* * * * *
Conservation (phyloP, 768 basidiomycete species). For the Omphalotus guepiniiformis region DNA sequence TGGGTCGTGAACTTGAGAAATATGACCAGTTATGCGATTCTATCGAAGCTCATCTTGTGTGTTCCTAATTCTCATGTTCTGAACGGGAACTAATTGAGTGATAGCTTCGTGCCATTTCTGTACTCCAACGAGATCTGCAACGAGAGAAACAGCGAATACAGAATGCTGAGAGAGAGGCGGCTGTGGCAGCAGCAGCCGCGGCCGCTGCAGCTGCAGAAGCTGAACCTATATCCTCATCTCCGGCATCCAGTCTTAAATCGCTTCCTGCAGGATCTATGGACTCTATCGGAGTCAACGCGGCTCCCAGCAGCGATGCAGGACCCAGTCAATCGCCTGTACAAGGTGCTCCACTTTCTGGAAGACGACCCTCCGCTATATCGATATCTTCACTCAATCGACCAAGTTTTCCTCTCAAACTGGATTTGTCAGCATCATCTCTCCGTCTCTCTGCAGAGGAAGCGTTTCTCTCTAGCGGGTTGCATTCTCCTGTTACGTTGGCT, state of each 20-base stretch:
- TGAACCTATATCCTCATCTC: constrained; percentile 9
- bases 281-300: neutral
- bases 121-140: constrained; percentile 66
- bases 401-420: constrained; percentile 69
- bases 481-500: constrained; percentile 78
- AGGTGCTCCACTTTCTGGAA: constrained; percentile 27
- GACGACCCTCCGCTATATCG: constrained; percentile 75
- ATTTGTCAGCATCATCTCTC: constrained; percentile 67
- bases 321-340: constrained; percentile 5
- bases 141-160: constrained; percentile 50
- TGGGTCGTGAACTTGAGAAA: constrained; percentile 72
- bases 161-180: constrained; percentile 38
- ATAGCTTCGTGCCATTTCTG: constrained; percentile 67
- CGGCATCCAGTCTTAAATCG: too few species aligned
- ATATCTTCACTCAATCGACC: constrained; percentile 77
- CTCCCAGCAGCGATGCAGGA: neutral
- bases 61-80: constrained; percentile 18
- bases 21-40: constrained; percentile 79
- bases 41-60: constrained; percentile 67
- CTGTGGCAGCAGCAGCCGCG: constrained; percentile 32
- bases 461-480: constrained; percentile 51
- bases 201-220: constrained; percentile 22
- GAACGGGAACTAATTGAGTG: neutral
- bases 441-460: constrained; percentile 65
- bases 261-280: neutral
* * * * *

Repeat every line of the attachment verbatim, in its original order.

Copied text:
Conservation (phyloP, 768 basidiomycete species). For the Omphalotus guepiniiformis region DNA sequence TGGGTCGTGAACTTGAGAAATATGACCAGTTATGCGATTCTATCGAAGCTCATCTTGTGTGTTCCTAATTCTCATGTTCTGAACGGGAACTAATTGAGTGATAGCTTCGTGCCATTTCTGTACTCCAACGAGATCTGCAACGAGAGAAACAGCGAATACAGAATGCTGAGAGAGAGGCGGCTGTGGCAGCAGCAGCCGCGGCCGCTGCAGCTGCAGAAGCTGAACCTATATCCTCATCTCCGGCATCCAGTCTTAAATCGCTTCCTGCAGGATCTATGGACTCTATCGGAGTCAACGCGGCTCCCAGCAGCGATGCAGGACCCAGTCAATCGCCTGTACAAGGTGCTCCACTTTCTGGAAGACGACCCTCCGCTATATCGATATCTTCACTCAATCGACCAAGTTTTCCTCTCAAACTGGATTTGTCAGCATCATCTCTCCGTCTCTCTGCAGAGGAAGCGTTTCTCTCTAGCGGGTTGCATTCTCCTGTTACGTTGGCT, state of each 20-base stretch:
- TGAACCTATATCCTCATCTC: constrained; percentile 9
- bases 281-300: neutral
- bases 121-140: constrained; percentile 66
- bases 401-420: constrained; percentile 69
- bases 481-500: constrained; percentile 78
- AGGTGCTCCACTTTCTGGAA: constrained; percentile 27
- GACGACCCTCCGCTATATCG: constrained; percentile 75
- ATTTGTCAGCATCATCTCTC: constrained; percentile 67
- bases 321-340: constrained; percentile 5
- bases 141-160: constrained; percentile 50
- TGGGTCGTGAACTTGAGAAA: constrained; percentile 72
- bases 161-180: constrained; percentile 38
- ATAGCTTCGTGCCATTTCTG: constrained; percentile 67
- CGGCATCCAGTCTTAAATCG: too few species aligned
- ATATCTTCACTCAATCGACC: constrained; percentile 77
- CTCCCAGCAGCGATGCAGGA: neutral
- bases 61-80: constrained; percentile 18
- bases 21-40: constrained; percentile 79
- bases 41-60: constrained; percentile 67
- CTGTGGCAGCAGCAGCCGCG: constrained; percentile 32
- bases 461-480: constrained; percentile 51
- bases 201-220: constrained; percentile 22
- GAACGGGAACTAATTGAGTG: neutral
- bases 441-460: constrained; percentile 65
- bases 261-280: neutral